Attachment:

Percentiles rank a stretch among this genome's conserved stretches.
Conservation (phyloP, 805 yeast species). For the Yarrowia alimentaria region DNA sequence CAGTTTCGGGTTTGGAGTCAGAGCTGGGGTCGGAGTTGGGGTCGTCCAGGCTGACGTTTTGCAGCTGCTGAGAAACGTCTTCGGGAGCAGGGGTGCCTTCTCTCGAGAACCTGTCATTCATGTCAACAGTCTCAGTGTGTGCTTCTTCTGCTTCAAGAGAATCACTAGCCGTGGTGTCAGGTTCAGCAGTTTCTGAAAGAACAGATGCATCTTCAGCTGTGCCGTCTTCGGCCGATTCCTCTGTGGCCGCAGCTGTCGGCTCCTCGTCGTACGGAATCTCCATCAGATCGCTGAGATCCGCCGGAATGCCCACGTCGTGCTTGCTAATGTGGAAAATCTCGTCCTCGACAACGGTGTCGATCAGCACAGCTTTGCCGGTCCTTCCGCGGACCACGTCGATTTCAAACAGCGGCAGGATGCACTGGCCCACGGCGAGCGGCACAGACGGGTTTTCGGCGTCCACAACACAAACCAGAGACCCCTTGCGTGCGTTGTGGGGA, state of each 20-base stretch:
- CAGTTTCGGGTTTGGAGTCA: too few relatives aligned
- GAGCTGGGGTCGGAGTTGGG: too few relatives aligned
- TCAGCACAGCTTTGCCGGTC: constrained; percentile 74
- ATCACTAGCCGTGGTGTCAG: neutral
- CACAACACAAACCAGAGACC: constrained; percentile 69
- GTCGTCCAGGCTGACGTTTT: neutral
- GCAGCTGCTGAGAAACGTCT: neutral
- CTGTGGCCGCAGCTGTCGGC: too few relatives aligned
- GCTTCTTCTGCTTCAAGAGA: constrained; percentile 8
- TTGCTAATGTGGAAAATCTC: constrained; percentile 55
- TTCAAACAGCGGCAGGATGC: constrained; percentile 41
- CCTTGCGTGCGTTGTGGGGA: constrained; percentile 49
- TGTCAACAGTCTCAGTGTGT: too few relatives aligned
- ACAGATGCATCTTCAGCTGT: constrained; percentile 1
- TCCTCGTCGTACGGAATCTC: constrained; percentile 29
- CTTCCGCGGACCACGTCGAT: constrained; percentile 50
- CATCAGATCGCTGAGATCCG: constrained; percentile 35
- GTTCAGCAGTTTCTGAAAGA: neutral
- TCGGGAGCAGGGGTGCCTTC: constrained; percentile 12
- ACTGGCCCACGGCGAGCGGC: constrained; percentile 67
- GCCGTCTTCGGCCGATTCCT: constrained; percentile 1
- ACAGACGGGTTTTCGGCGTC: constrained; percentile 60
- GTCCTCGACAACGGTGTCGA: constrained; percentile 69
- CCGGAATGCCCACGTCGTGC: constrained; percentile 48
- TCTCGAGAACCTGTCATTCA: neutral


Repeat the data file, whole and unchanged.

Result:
Percentiles rank a stretch among this genome's conserved stretches.
Conservation (phyloP, 805 yeast species). For the Yarrowia alimentaria region DNA sequence CAGTTTCGGGTTTGGAGTCAGAGCTGGGGTCGGAGTTGGGGTCGTCCAGGCTGACGTTTTGCAGCTGCTGAGAAACGTCTTCGGGAGCAGGGGTGCCTTCTCTCGAGAACCTGTCATTCATGTCAACAGTCTCAGTGTGTGCTTCTTCTGCTTCAAGAGAATCACTAGCCGTGGTGTCAGGTTCAGCAGTTTCTGAAAGAACAGATGCATCTTCAGCTGTGCCGTCTTCGGCCGATTCCTCTGTGGCCGCAGCTGTCGGCTCCTCGTCGTACGGAATCTCCATCAGATCGCTGAGATCCGCCGGAATGCCCACGTCGTGCTTGCTAATGTGGAAAATCTCGTCCTCGACAACGGTGTCGATCAGCACAGCTTTGCCGGTCCTTCCGCGGACCACGTCGATTTCAAACAGCGGCAGGATGCACTGGCCCACGGCGAGCGGCACAGACGGGTTTTCGGCGTCCACAACACAAACCAGAGACCCCTTGCGTGCGTTGTGGGGA, state of each 20-base stretch:
- CAGTTTCGGGTTTGGAGTCA: too few relatives aligned
- GAGCTGGGGTCGGAGTTGGG: too few relatives aligned
- TCAGCACAGCTTTGCCGGTC: constrained; percentile 74
- ATCACTAGCCGTGGTGTCAG: neutral
- CACAACACAAACCAGAGACC: constrained; percentile 69
- GTCGTCCAGGCTGACGTTTT: neutral
- GCAGCTGCTGAGAAACGTCT: neutral
- CTGTGGCCGCAGCTGTCGGC: too few relatives aligned
- GCTTCTTCTGCTTCAAGAGA: constrained; percentile 8
- TTGCTAATGTGGAAAATCTC: constrained; percentile 55
- TTCAAACAGCGGCAGGATGC: constrained; percentile 41
- CCTTGCGTGCGTTGTGGGGA: constrained; percentile 49
- TGTCAACAGTCTCAGTGTGT: too few relatives aligned
- ACAGATGCATCTTCAGCTGT: constrained; percentile 1
- TCCTCGTCGTACGGAATCTC: constrained; percentile 29
- CTTCCGCGGACCACGTCGAT: constrained; percentile 50
- CATCAGATCGCTGAGATCCG: constrained; percentile 35
- GTTCAGCAGTTTCTGAAAGA: neutral
- TCGGGAGCAGGGGTGCCTTC: constrained; percentile 12
- ACTGGCCCACGGCGAGCGGC: constrained; percentile 67
- GCCGTCTTCGGCCGATTCCT: constrained; percentile 1
- ACAGACGGGTTTTCGGCGTC: constrained; percentile 60
- GTCCTCGACAACGGTGTCGA: constrained; percentile 69
- CCGGAATGCCCACGTCGTGC: constrained; percentile 48
- TCTCGAGAACCTGTCATTCA: neutral